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AllMusic - 70
Based on rating 7/10
70

When it was first announced that Neil Halstead was going to be making a record that had a heavy shoegaze/noise element, it was fair for people to expect the second coming of Slowdive. After all, they were one of the guiding lights of that scene and one of the few bands not to reunite, despite the desires of their always-growing fan base. However, when Black Hearted Brother's debut album Stars Are Our Home hit the shelves in late 2013, it was clear that while the project did display a few elements of the classic Slowdive sound, it was informed just as much by the music Halstead has made since that band's breakup (both with Mojave 3 and as a solo act), and by the input of the other two members of the group, electronic wizard Mark Van Hoen (Seefeel, Locust) and Nick Holton (Holton's Opulent Oog, Coley Park).

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PopMatters - 60
Based on rating 6/10
60

Although it’s plain to see that this is a side project for Neil Halstead, a likely one-off release with friends Nick Holton (of the band Coley Park) and Mark Van Hoen (of Locust), it’s hard to not be a little taken aback. After all, the past two decades have witnessed Halstead blossom into a fine folk songwriter, shifting from Slowdive to Mojave 3 to his past two solo albums with their eerie echoes of Nick Drake. As his craft developed, the shoegaze sheen of his early work was stripped away, revealing the structure of the songs underneath.

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Exclaim - 60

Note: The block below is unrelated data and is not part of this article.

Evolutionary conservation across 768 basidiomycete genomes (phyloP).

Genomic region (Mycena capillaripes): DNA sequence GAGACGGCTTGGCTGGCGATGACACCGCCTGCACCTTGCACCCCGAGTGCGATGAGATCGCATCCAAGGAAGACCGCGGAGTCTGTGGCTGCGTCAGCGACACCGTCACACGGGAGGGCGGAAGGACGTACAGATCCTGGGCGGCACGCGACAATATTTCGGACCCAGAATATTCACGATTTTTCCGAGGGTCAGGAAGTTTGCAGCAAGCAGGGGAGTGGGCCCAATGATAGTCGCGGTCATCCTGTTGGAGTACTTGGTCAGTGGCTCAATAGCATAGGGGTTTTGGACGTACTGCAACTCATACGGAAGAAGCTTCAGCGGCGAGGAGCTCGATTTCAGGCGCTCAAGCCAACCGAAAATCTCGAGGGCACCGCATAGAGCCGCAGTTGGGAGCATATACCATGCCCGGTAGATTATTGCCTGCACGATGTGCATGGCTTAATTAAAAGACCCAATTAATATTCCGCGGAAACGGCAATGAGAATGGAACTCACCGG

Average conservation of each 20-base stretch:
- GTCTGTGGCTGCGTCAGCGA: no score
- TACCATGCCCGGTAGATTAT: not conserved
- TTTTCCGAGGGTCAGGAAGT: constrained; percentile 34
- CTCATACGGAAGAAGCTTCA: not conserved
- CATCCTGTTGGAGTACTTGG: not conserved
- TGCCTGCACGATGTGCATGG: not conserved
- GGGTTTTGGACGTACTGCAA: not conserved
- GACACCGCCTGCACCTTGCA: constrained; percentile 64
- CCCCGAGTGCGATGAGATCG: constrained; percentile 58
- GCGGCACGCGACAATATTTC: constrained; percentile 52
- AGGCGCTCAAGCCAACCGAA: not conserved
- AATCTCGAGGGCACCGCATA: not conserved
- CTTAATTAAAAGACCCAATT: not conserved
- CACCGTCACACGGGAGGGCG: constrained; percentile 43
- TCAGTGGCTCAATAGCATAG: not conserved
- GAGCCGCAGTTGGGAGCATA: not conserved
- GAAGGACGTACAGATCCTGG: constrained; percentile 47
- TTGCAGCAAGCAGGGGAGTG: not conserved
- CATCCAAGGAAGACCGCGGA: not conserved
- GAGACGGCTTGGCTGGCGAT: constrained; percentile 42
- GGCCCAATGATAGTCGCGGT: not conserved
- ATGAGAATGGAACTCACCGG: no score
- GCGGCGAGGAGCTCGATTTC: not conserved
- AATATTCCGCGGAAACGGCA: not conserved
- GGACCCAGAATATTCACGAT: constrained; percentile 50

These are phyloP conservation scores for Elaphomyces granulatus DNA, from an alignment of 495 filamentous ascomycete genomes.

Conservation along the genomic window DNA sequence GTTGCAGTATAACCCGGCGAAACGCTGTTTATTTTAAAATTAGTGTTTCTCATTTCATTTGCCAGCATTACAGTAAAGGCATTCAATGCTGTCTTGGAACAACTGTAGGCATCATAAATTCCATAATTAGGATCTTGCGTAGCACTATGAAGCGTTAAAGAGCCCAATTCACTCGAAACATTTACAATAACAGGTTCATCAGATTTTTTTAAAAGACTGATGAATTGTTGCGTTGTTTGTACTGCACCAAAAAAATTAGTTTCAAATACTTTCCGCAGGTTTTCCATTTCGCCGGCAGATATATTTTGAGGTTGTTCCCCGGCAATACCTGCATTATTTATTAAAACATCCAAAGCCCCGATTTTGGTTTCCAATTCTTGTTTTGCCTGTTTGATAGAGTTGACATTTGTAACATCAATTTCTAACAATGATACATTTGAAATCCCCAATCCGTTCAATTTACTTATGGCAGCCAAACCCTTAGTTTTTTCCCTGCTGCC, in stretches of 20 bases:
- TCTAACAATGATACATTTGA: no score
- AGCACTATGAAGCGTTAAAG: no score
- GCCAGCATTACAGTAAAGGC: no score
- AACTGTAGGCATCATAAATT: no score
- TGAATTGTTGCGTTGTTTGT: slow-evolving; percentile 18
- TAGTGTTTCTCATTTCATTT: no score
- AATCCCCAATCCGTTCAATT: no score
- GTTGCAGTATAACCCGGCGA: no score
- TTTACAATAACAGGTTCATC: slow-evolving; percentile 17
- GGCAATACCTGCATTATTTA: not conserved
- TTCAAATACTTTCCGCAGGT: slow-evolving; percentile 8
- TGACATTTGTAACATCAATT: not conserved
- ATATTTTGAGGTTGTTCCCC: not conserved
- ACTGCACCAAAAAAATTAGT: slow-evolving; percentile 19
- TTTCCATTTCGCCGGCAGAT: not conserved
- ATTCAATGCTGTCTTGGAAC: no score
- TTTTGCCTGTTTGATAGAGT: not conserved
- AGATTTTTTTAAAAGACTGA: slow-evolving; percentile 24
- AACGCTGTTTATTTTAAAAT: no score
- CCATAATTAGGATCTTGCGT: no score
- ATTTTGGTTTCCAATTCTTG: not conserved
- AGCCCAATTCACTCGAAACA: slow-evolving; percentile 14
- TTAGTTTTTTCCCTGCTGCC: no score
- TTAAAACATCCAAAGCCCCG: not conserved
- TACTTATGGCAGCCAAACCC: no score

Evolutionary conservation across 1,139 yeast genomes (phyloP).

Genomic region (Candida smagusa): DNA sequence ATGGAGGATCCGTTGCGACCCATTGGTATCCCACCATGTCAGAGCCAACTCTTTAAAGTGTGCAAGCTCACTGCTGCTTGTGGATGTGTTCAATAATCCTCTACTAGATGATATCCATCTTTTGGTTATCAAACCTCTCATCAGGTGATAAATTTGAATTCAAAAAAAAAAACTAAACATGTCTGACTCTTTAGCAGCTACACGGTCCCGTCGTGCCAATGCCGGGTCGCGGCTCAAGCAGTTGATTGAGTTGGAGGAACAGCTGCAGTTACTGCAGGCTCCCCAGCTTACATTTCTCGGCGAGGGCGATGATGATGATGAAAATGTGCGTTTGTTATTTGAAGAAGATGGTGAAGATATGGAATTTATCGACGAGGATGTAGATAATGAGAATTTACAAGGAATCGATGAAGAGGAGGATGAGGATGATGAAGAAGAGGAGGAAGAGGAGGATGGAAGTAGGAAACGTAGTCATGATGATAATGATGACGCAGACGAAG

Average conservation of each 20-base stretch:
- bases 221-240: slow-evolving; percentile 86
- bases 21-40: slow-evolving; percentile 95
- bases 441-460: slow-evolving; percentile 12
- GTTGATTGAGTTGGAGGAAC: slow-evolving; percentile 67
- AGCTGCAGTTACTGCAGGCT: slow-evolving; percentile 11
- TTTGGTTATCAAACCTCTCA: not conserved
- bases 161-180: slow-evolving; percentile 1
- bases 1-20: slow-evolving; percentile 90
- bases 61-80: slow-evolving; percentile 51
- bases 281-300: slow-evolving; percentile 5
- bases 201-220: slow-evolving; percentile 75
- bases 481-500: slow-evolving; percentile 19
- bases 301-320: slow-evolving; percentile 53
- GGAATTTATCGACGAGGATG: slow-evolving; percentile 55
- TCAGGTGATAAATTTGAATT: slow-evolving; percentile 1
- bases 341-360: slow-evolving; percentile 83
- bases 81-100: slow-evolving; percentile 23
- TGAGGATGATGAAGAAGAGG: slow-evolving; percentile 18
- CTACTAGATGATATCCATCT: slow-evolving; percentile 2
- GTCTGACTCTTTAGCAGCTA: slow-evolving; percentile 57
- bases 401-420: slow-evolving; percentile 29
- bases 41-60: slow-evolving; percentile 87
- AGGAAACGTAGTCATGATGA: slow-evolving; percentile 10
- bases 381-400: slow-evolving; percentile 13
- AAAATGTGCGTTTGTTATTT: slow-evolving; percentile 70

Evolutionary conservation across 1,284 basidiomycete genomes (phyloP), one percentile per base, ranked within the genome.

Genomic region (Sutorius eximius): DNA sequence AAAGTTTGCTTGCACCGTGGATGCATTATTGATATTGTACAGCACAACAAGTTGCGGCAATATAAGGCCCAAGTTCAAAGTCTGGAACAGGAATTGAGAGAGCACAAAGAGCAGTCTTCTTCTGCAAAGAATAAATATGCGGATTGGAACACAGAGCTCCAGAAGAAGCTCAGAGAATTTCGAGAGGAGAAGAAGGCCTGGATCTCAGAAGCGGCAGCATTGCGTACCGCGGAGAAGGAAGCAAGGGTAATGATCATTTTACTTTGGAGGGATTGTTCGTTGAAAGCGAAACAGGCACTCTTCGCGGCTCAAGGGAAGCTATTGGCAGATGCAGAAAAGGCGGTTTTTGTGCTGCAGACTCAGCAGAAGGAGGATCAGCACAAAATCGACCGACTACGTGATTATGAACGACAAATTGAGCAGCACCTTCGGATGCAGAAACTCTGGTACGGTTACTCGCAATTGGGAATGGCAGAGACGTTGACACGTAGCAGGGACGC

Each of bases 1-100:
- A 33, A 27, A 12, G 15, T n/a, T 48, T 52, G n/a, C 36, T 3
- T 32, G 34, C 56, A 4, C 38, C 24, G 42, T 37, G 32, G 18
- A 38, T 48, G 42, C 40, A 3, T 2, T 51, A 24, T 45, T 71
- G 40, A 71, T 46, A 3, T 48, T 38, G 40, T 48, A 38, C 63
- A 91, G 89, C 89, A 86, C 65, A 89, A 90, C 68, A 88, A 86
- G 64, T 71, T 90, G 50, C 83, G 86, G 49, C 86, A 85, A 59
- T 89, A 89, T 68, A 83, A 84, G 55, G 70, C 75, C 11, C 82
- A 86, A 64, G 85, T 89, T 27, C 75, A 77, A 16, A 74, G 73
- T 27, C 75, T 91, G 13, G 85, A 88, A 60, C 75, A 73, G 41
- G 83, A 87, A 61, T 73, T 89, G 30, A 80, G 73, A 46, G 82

Based on rating 6/10
60

When news struck that Neil Halstead (Slowdive, Mojave 3) formed a band with Mark Van Hoen (formerly of Seefeel), the Internet shook with hopes that the two would be gazing down at their shoes just like the good old days. Along with Coley Park's Nick Holton, the super-group of sorts composed a record mostly through email in 2011. All three of them would begin a song and then pass it along, using a loose, unedited system.

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Tiny Mix Tapes - 50
Based on rating 2.5/5
50

There’s something about “Blue Skied an’ Clear,” perhaps the best tune Black Hearted Brother’s Neil Halstead has been a part of, that never loses its pull. Not even the merciless rotten vibes of The Doom Generation, which featured the track, could take away from its delicately transportive force. It’s strange how the song eclipses even the best songs from Souvlaki and Just For A Day.

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The Line of Best Fit
Their review was positive